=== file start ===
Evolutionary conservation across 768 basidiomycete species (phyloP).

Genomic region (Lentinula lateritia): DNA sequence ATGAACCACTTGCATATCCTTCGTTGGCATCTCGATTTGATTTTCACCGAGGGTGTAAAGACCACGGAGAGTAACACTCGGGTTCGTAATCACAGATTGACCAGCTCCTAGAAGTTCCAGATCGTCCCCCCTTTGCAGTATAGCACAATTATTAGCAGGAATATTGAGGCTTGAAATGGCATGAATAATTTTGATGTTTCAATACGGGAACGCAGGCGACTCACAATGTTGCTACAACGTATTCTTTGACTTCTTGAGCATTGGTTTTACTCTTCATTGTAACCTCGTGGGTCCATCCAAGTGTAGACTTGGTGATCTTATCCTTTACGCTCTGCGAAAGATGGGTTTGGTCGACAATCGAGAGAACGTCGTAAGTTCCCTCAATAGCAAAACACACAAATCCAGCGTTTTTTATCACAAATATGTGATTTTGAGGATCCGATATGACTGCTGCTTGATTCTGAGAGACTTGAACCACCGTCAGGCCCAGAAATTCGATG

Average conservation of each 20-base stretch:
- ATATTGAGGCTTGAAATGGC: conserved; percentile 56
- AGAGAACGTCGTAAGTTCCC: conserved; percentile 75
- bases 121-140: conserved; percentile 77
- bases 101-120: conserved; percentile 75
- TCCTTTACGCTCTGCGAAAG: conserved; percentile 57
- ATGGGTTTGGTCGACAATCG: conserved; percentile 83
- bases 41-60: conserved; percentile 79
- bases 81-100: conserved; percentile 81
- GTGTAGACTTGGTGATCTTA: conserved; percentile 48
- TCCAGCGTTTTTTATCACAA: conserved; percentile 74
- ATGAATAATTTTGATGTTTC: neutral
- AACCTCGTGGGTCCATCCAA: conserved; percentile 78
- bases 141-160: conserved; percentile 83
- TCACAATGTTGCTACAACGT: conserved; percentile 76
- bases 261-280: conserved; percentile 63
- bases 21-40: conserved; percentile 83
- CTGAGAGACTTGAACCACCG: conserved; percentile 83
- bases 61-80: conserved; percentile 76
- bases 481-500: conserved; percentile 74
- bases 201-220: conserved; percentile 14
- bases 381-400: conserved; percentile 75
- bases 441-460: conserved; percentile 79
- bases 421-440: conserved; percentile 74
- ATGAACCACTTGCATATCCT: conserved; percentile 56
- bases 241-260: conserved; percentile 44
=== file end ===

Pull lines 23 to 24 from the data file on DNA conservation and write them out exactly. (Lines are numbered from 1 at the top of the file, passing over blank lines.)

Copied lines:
- bases 201-220: conserved; percentile 14
- bases 381-400: conserved; percentile 75